The Talk About it survey questioned over 1500 Australian women enrolled in college on their experiences of sexual assault and harassment, their perceptions of safety, the availability of information and services and their experiences of how well incidences were dealt with once reported.
From the report summary:
The survey was developed in response to a need for national data on the issue following on from a series of incidents at residential halls and colleges in NSW and the ACT. Initial findings showed that 1 in 10 of the respondents had experiences sexual assault while at university and that more than 60% of women felt unsafe whilst on campus at night. These are on top of the national figures of 1 in 3 experiencing some form of physical violence during their adult life and 1 in 5 experiencing sexual violence.
The “Safe Universities Blueprint” forms part of the survey’s final report. It is a framework for tackling the issues outlined in the results of the survey. The recommendations were adapted from Australian best-practice, international initiatives and from suggestions from the youth, women’s and tertiary education sectors. In this way, NUS has been able to develop a consensus document that recognizes the various needs and experiences of everyone involved. The recommendations are aimed at both universities and students. This two-tiered approach acknowledges the roles and responsibilities of both groups in tackling such a pervasive and wide-spread issue.
A Chicago Tribune survey of six schools in Illinois and Indiana found that police investigated 171 reported sex crimes since fall 2005, with 12 resulting in arrests and four in convictions. Only one of the convictions stemmed from a student-on-student attack, the most common type of assault.
From the article:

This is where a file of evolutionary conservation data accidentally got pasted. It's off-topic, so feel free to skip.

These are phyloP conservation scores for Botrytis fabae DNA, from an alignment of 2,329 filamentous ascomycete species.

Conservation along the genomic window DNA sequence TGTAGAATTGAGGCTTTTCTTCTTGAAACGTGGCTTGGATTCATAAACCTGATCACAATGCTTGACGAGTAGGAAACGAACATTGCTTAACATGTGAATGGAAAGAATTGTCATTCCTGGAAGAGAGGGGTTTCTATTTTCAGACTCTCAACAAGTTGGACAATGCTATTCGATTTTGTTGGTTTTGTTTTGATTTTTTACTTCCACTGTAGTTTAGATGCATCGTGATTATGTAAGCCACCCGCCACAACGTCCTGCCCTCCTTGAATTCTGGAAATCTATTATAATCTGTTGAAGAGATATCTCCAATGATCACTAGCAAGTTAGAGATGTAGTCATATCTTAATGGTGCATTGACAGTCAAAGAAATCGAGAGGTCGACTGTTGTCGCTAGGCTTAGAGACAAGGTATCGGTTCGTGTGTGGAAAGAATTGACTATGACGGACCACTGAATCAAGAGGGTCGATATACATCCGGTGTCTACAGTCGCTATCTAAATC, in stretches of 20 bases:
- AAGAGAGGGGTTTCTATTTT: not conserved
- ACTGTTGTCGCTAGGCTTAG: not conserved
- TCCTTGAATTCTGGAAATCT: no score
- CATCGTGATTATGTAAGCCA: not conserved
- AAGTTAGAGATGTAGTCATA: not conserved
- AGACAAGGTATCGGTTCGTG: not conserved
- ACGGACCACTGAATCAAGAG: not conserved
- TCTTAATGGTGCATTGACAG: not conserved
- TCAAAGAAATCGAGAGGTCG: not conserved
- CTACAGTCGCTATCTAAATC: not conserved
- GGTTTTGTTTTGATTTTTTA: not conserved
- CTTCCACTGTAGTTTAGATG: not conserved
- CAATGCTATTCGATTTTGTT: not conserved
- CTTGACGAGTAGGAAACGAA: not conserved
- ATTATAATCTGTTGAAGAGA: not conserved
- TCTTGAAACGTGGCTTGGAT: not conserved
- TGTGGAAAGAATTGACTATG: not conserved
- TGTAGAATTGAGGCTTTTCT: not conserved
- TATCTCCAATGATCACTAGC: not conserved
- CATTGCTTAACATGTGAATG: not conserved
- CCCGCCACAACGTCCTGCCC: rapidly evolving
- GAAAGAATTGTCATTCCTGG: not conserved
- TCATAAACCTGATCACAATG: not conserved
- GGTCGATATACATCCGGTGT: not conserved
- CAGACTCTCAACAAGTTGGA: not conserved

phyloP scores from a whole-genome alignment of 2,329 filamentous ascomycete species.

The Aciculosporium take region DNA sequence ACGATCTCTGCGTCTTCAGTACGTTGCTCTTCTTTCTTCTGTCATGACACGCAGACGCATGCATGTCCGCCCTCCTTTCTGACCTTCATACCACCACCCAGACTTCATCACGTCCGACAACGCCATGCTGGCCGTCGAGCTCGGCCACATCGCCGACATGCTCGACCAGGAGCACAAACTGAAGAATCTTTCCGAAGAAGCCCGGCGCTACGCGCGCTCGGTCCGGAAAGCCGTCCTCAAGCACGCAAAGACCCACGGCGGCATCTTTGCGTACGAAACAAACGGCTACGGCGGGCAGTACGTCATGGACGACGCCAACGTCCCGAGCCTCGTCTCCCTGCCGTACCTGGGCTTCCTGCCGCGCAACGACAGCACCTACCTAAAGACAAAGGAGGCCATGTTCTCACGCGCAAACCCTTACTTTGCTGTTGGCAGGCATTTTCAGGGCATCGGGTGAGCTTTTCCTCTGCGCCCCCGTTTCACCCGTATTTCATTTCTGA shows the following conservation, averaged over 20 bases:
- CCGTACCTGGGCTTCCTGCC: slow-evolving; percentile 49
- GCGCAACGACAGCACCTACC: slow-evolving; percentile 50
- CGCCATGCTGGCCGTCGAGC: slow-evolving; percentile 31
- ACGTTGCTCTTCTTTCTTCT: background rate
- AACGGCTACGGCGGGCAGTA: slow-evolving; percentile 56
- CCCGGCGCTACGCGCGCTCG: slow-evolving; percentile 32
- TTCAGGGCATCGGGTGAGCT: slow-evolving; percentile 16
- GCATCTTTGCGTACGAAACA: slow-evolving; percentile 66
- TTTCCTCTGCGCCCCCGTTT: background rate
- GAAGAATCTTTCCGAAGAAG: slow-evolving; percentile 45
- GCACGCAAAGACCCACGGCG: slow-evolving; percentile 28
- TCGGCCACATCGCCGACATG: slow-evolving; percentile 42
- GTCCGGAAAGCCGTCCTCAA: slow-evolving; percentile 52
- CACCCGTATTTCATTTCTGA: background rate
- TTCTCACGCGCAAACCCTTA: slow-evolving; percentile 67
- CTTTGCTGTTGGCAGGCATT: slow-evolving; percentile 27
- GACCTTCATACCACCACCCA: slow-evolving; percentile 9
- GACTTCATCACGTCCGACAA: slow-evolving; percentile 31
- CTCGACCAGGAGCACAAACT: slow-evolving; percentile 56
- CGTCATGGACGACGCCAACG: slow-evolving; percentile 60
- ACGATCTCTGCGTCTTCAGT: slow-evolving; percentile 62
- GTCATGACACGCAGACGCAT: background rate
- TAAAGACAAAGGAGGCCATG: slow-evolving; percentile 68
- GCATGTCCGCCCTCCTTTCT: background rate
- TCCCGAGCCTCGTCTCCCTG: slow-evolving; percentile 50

The rate of arrests and convictions is far below the average for rapes reported nationally.
The trend leaves untold number of college women feeling betrayed and vulnerable, believing that their allegations are not taken seriously. The Tribune's findings also raise fresh questions about the way college administrators and law enforcement officials handle the allegations, even as the Obama administration calls attention to the issue with a series of initiatives and investigations aimed at better protecting students from sex crimes.
A TrustLaw expert poll identifies Afghanistan, Democratic Republic of Congo, Pakistan, India and Somalia as the world's most dangerous countries in which to be female in 2011. The poll by TrustLaw Women, the Thomson Reuters Foundation’s recently launched women’s rights news and information service, asked 213 gender experts from five continents a number of key questions to help establish the “most dangerous countries for women”. Poll respondents included aid professionals, academics, health workers, policymakers, journalists and development specialists. All were chosen for their expertise in gender issues.
Afghanistan emerged as the most dangerous country for women overall and worst in three of the six risk categories: health, non-sexual violence and lack of access to economic resources.
Respondents cited sky-high maternal mortality rates, limited access to doctors and a near total lack of economic rights. Afghan women have a one in 11 chance of dying in childbirth, according to UNICEF.